The family of David Wiswall, a senior vice president at Aon and a 1969 UD grad, held their own funeral service on Long Island on Saturday. Wiswall’s remains were identified by DNA samples just two days ago. As for 1965 grad William White, an Aon insurance broker who also perished, UD officials said they had been unable to contact his family.
And Nancy Niedermeyer - whose husband Al, a Port Authority police officer and 1983 UD grad, died while rescuing people in the South Tower - decided not to attend the service. In early October, she had found out she was pregnant and 4 1/2 months ago she gave birth to Angelica Joy, the couple’s second child. She is one of at least 102 women who have given birth after their husbands were killed in the Sept. 11 tragedies.
“Nancy just wants this all to be over,” one of Al’s fellow officers said. “She’s drawing her strength from her family and close friends now and she’s having the baby baptized later this month. That will be her ceremony.”
Madeline Zuccala showed up at Saturday’s service with her two grown daughters, other relatives and a few Delta Gamma Omega fraternity brothers of her late husband Joe, a 1968 UD grad who was working at a Japanese bank at the WTC. “Maddy just doesn’t want to talk,” said Charlie Dos Santos, one of Joe’s closest pals from UD. “She’s knows as soon as she starts talking about him, she’ll cry.”
That’s the tricky thing with memorials - especially with the Sept. 11 anniversary in just three days. Everybody reacts differently. Some people stay away, some people attend in silence, others talk. “The goal is to institute control at a time that marks an event that was out of control,” Dr. Terence Keane, a Boston University psychiatry and psychology professor told The New York Times .
As Stu Irvine - the father of Kristy Irvine Ryan, the 1993 UD grad who was killed in the collapse of the South Tower - explained at the memorial service Saturday: “Every day is a memorial to us. You can’t get away from it. Every day ends up being 9/11.”
His daughter, Wendy Toomey, reached out and rubbed his back and Stu was able to stave off the emotional slide. “I haven’t gone to a lot of these memorials, but I wanted to be at this one,” said Irvine, who lives on Long Island. “UD was always very dear to Kristy, and I’ll tell you, the school’s meant a lot to our family through the years.”
Irvine’s daughter, Tracy, also graduated from UD, as did Tracy’s husband Brian Janess, and Stu’s father-in-law, Joseph “Chief” Wagner. That concept - UD as family - was part of Curran’s message to those gathered Saturday. “We’re a community and all of us - students, faculty, staff and graduates - are here for you.” He told those assembled to visit him if they come to Dayton, and later Wieman said he just may do that some time.
“I’ve never been active in the alumni association, so I don’t know many of the people,” he said. “I thought that might make this ceremony easier to attend.’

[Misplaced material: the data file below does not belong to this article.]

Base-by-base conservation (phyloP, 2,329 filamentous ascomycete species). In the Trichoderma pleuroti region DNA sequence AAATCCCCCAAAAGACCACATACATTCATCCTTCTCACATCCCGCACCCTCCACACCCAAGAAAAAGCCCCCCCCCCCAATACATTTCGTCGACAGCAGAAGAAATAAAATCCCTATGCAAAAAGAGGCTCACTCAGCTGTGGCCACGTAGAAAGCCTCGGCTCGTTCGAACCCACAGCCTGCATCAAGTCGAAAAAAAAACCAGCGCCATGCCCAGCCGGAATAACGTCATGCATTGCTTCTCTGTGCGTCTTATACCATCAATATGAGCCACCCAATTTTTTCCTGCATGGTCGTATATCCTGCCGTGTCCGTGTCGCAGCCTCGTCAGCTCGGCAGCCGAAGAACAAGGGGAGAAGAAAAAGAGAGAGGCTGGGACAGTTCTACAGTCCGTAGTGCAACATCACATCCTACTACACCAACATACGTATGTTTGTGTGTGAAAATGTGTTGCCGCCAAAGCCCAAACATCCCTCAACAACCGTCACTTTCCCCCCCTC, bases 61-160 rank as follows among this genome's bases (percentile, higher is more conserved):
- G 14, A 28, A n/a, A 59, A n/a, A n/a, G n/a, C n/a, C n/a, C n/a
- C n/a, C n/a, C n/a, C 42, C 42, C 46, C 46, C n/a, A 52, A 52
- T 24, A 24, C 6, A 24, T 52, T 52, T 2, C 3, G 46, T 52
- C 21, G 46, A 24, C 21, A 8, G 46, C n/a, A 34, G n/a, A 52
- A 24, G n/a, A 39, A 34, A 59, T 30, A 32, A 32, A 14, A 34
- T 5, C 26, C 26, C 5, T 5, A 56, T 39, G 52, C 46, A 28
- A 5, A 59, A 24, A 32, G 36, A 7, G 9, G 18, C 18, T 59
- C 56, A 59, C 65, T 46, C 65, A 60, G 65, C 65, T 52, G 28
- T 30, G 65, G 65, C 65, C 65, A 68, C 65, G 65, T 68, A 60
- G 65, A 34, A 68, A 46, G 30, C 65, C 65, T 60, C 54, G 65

Because of the circumstances of Mary’s death, some of the memorials have been especially difficult. She was preparing to run a meeting on the 105th floor of the South Tower and when word came to evacuate, she and several others started down the stairs. Although she was a fitness buff who worked out six days a week, she inexplicably decided to take the elevator at the 78th floor. Many of those who stayed on the stairs survived. The elevator never made it.
“Some of the people who were in that same meeting with her made it and they have tremendous issues now,” Wieman said. “They have a survivor’s guilt. One guy who I’ve know a long time basically couldn’t look me in the eye. He feels so guilty. There are a lot of people like that who need professional help… . It’s not easy for any of us.
“From Sept. 11th forward, everything’s been a struggle. But I have to hold it together for my kids. I have to let them get on with their lives. They’re entitled to be kids.”
That can be easier said than done. Saturday during the service, the youth choir at Kellenberg sang “Be Not Afraid” and as they did, Wieman wrapped his arm around 9-year-old daughter Alison and held her snugly. “That song wipes me out every time I hear it,” he said later.
Across the way, 66-year-old Stu Irvine wrestled with his emotions. “No one’s doing real well, but we do what we can,” he had said earlier.
It has been especially tough for him because his daughter’s remains were never identified. “We just don’t know,” he said. “Did she suffer or not? We took the mayor’s tour of Ground Zero, the Fresh Kills site where they took everything on Staten Island and then the medical examiner’s facility so we could see and hear what they do. They told us if she was asphyxiated, it took maybe 5 seconds. If she was vaporized, it was instant. I just didn’t want her to suffer.
“As I wrestled with this, I got a seven-page letter from an 83-year-old nun in Chicago. I don’t know her or how she found us, but she said something that really hit me. She said, ‘It won’t be long and I’ll be visiting your daughter and late wife. And soon you will, too.’ Well, I don’t know if I liked the soon part, but then I understood. In the grand scheme, this is just a short time till I see them again. If anything gave me closure, that did.”
Irvine said while their family lost a daughter, they also got an addition when Tracy and Brian adopted a child this year. “You do your best to keep living,” he said. “That’s all you can try to do.”
Wieman echoed those thoughts later. He talked of the kids’ involvements and he mentioned they all were in therapy. “The girls though aren’t impressed,” he said lightly. “Isn’t that right?”
Alison nodded: “Our therapist is boring.”
The chocolate-coated Mary Julia shook her head in disagreement: “No, he’s not boring. He’s orange.”
“He uses that fake suntan stuff,” Alison explained.
“Yeah,” Mary Julia said. “Sometimes he’s real orange.”
And finally Marc Wieman was able to laughTweet